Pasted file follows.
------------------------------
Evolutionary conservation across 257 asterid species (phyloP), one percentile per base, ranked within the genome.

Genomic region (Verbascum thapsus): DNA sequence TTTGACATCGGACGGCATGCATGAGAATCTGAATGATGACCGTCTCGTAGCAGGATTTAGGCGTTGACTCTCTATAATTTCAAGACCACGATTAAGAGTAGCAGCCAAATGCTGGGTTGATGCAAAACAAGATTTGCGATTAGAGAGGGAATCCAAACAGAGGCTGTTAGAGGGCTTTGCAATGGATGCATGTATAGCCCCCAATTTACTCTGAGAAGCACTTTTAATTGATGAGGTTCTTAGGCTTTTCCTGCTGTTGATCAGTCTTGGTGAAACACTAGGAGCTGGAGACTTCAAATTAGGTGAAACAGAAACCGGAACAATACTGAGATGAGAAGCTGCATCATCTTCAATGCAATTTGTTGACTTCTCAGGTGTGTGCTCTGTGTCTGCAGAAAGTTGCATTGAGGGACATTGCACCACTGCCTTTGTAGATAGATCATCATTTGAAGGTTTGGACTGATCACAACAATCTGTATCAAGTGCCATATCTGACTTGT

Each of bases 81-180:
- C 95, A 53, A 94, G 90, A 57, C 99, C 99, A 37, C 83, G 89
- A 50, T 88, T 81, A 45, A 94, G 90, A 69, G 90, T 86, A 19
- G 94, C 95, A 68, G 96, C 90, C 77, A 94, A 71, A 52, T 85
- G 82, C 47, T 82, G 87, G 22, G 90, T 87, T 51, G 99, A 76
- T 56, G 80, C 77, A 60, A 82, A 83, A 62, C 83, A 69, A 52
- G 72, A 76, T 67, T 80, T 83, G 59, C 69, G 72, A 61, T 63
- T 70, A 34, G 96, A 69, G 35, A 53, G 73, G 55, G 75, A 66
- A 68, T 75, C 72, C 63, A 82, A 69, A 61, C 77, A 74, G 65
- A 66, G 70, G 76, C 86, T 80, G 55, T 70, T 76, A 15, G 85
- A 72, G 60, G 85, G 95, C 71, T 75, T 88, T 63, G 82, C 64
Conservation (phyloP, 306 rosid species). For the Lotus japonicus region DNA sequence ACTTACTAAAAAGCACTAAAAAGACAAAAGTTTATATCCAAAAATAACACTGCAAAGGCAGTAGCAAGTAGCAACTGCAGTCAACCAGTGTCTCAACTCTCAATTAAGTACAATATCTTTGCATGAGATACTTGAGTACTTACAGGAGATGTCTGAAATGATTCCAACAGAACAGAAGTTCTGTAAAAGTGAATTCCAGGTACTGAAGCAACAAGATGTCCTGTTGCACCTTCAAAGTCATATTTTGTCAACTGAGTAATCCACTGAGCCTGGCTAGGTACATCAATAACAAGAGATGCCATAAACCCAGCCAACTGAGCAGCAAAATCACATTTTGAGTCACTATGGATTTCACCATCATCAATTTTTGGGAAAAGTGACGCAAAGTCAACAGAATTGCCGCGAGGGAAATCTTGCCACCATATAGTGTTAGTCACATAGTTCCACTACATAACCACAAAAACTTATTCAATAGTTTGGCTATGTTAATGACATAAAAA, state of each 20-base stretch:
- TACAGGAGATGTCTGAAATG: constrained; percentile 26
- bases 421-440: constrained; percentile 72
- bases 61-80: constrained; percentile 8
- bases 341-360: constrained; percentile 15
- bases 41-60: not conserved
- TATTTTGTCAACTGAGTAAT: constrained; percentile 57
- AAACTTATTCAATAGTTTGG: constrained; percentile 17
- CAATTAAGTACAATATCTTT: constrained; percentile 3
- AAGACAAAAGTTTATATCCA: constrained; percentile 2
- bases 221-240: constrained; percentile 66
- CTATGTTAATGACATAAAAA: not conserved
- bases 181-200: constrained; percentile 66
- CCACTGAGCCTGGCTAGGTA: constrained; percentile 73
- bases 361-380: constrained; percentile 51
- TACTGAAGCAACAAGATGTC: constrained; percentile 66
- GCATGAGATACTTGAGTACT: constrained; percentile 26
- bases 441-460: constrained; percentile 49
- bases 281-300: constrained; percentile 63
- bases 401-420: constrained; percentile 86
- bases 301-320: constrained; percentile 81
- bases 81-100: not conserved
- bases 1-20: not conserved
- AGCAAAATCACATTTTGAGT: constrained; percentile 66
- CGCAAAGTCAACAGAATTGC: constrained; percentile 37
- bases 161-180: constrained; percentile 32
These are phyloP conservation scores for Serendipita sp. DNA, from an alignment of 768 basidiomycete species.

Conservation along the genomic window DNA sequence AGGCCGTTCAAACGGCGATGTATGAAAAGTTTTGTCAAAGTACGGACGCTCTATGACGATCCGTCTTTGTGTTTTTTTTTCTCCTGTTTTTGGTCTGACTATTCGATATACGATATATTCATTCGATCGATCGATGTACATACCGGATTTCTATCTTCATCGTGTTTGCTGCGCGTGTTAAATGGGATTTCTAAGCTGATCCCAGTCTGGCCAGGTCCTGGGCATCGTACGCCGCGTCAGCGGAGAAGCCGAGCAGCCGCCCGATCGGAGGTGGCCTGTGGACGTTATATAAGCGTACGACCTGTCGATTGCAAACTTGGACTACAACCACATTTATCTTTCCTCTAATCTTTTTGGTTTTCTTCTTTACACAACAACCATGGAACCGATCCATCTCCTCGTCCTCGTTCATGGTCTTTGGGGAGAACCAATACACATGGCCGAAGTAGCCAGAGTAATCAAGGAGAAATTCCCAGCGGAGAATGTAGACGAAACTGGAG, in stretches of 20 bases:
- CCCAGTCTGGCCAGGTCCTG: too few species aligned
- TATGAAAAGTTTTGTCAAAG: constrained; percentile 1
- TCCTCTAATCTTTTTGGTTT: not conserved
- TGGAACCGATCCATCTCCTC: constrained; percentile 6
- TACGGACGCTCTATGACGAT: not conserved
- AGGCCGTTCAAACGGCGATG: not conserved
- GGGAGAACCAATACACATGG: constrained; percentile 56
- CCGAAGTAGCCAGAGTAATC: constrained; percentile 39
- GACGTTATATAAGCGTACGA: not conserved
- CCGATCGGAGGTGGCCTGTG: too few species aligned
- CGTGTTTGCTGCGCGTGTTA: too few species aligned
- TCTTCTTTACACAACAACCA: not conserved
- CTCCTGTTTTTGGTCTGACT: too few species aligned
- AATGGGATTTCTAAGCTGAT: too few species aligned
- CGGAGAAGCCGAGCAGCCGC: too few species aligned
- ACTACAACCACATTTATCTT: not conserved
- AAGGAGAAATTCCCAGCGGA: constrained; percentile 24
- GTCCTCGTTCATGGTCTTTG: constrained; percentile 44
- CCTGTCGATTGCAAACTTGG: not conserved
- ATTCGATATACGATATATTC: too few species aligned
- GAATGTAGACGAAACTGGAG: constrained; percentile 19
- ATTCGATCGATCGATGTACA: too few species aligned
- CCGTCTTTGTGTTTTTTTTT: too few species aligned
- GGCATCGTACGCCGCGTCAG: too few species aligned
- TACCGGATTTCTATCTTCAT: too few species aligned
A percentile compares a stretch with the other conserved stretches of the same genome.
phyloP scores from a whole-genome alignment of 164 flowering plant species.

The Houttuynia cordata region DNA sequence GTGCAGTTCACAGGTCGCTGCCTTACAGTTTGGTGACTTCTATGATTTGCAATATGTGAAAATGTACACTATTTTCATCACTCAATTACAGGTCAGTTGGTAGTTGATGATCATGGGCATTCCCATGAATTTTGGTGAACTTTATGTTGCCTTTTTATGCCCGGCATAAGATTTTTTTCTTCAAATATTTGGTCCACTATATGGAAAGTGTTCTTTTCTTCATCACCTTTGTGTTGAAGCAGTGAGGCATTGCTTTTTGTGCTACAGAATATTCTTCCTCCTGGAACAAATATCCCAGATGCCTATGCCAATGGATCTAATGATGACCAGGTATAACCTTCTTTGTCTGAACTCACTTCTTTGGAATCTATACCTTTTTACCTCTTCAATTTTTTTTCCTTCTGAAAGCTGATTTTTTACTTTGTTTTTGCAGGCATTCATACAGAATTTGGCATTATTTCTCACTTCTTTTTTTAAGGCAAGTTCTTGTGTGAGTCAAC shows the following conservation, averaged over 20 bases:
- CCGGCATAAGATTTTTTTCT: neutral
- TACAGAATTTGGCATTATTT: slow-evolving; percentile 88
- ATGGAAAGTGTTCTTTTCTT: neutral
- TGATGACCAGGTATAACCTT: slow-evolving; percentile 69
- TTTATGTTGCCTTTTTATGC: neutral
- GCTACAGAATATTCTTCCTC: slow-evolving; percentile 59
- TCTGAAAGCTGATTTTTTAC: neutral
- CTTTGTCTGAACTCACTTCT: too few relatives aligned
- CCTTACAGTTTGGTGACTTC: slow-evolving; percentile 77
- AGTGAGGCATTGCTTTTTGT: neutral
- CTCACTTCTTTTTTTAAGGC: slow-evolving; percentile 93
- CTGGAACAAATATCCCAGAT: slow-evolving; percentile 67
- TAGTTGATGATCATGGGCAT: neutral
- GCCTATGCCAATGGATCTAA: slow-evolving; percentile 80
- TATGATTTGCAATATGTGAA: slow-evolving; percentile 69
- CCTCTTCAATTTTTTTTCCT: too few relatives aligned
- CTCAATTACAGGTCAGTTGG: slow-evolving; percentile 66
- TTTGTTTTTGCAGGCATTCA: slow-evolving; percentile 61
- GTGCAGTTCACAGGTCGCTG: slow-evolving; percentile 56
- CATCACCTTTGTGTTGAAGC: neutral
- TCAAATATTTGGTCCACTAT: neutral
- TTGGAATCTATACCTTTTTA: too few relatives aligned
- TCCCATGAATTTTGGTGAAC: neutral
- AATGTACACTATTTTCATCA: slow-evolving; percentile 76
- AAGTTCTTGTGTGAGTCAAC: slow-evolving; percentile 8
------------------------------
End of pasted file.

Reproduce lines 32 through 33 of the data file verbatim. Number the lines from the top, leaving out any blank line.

- bases 281-300: constrained; percentile 63
- bases 401-420: constrained; percentile 86